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BMW has filled a gap in its expanding line-up with the new X7 luxury SUV.
Adaptive LED headlights and front foglamps; 21in alloy wheels; BMW Live Cockpit Professional, including a Control Display and a fully digital instrument cluster, both with 12.3in screens; seven seats; electrically sliding and reclining second-row seats; leather seats; heated front seats; three-piece panoramic glass roof; four-zone automatic climate control; wireless smartphone charging; 10-speaker audio system; air suspension with self-levelling; voice-activated BMW Intelligent Personal Assistant
265hp 3.0, 400hp 3.0
Standard, M Sport, M
Large SUVs have long been performing the role of luxury cars. Many chauffeur fleets now use them instead of saloons, and the higher entry point to the cabin offers better comfort, as well as better visibility when driving.
BMW's X5 was an early pioneer in the large SUV sector, along with the Mercedes-Benz M-Class. In the late 1990s, it was a novelty for SUVs to be optimised for on-road performance, and many more followed.
But while Mercedes-Benz went bigger with the GL-Class (now called GLS-Class), BMW moved faster to expand into smaller SUV models.
Now BMW has a direct rival for the Mercedes-Benz, as well as a tempting option for company bosses and chauffeur operators, in the shape of the new X7.
As well as targeting Range Rover drivers - especially those who need more seats occasionally - the X7 promises to be a luxury equivalent to the new 7 Series.
The X7 is available in three engine derivatives, all of which have six cylinders. Most buyers will be expected to choose the xDrive30d, which produces 265hp. There is a 340hp turbocharged petrol variant in the xDrive40i, while the current range-topper is the M50d, which is more performance-focused and comes with a 400hp quad-turbo 3.0-litre diesel.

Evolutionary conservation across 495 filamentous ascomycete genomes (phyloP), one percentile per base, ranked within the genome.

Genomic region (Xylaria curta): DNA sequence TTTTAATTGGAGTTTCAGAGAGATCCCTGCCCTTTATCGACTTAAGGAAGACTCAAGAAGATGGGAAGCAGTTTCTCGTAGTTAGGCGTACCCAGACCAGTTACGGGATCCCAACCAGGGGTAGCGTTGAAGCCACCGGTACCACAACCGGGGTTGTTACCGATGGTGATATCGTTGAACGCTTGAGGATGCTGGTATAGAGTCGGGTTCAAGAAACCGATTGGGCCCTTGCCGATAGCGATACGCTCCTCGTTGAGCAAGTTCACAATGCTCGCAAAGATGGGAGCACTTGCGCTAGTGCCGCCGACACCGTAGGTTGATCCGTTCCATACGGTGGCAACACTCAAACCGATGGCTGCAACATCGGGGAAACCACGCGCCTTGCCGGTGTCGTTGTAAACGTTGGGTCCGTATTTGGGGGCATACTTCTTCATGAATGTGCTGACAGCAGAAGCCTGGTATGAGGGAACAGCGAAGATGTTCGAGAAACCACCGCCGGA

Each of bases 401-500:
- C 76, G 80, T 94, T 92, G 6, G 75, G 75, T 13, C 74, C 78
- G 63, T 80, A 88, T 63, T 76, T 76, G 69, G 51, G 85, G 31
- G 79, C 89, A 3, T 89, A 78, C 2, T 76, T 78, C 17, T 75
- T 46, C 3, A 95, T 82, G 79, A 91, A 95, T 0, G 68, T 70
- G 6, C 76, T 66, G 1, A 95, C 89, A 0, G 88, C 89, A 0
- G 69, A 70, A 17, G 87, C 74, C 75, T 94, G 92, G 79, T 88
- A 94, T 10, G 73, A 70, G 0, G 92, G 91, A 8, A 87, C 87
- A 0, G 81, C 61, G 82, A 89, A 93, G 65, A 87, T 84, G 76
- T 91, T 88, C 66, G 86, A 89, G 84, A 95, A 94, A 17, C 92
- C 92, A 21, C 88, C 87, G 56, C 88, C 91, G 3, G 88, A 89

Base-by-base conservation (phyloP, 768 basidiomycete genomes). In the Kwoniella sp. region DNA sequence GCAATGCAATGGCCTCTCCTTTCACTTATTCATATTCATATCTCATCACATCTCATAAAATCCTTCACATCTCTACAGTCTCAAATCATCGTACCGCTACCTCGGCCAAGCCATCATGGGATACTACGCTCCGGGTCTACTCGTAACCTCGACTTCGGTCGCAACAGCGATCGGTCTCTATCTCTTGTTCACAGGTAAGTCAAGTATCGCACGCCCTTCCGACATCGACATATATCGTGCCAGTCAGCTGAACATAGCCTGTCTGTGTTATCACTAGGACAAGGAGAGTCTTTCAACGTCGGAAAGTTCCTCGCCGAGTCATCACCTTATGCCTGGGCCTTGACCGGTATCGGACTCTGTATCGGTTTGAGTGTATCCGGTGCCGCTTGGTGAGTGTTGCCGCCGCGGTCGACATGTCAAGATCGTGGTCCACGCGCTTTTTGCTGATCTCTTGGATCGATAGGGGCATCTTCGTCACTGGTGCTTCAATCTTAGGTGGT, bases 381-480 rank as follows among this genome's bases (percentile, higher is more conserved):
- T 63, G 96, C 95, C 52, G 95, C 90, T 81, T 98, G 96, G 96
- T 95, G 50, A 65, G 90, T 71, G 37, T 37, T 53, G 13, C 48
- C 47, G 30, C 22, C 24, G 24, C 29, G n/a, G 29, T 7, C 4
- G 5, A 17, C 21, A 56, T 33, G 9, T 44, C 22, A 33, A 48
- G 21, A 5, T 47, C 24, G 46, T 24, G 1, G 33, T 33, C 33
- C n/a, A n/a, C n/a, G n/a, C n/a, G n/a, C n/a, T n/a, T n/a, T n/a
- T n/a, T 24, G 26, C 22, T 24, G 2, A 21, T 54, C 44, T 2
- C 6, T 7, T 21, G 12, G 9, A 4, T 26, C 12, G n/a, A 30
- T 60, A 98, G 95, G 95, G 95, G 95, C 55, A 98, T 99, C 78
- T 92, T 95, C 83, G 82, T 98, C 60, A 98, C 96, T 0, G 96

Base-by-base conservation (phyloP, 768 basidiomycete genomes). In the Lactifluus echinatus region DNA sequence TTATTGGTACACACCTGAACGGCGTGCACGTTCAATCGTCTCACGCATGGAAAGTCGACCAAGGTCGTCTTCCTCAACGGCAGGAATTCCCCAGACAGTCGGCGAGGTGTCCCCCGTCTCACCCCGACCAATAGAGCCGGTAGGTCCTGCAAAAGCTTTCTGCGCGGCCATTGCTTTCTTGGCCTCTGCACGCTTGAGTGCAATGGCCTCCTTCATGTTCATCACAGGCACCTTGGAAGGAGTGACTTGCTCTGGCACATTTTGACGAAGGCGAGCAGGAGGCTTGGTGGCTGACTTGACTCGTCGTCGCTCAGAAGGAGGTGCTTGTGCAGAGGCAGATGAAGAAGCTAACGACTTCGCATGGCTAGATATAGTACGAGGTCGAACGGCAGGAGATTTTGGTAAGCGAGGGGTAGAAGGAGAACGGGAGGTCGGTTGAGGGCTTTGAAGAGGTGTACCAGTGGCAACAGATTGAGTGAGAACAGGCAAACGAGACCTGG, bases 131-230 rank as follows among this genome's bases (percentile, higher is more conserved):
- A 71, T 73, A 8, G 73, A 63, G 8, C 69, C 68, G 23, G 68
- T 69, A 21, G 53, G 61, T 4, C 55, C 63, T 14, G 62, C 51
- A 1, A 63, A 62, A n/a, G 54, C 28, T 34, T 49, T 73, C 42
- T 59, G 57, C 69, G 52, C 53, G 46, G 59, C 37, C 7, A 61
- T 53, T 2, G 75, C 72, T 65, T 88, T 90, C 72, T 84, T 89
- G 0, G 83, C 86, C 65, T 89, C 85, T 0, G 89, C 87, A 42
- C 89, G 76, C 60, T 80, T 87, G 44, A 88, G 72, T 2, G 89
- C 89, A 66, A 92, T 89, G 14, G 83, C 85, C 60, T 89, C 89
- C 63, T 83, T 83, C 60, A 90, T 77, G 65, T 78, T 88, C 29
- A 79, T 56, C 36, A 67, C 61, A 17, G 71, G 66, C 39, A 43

No word yet on plug-in hybrid or other variants, but an ultra-low emission version is very likely, as it is already offered in the 7 Series. There are standard and M Sport equipment grades, while the M50d is a derivative in its own right.
Seven seats are standard, while customers can specify an alternative layout with six individual seats. Seven-seat versions have electric folding mechanisms for the second and third rows of seats.
Even with all seven seats in place, the X7 has a minimum of 326 litres of luggage space - not far off a lower-medium hatchback. With all seats folded, it offers 2,120 litres up to roof height.
We drove the X7 on a fairly challenging off-road route on its standard tyres. For those so inclined, it is possible to select an off-road pack (except on the M50d).
It features its own special graphics in the instrument cluster and Control Display, as well as an extra button on the centre console for selecting four driving modes - xSnow, xSand, xGravel and xRocks.
Selecting a mode activates the ideal settings for the vehicle's ride height, the four-wheel drive system, accelerator response, transmission control and the electronic stability control system's corrective inputs, depending on conditions.
Most fleet managers wouldn't condone one of the company's expensive assets being used in such extreme driving environments, and neither would we. But the X7 coped very well with some demanding grassy inclines and rock crawls, as well as a good deal of muddy ruts.
On the road, the X7 has a true luxury car feel. The cabin is comfortable, wherever you sit, and the car is easy to drive despite its obvious size. We didn't get any time behind the wheel of the M50d, but the M Sport versions of the xDrive30d and xDrive40i provide excellent composure along with a smooth ride.
Perhaps the most controversial aspect of the car so far has been its looks, with a degree of outrage on social networks over the seemingly ever-increasing size of BMW's grille design.
It is imposing for sure, and perhaps in keeping with a vehicle of this size. But some might take more convincing.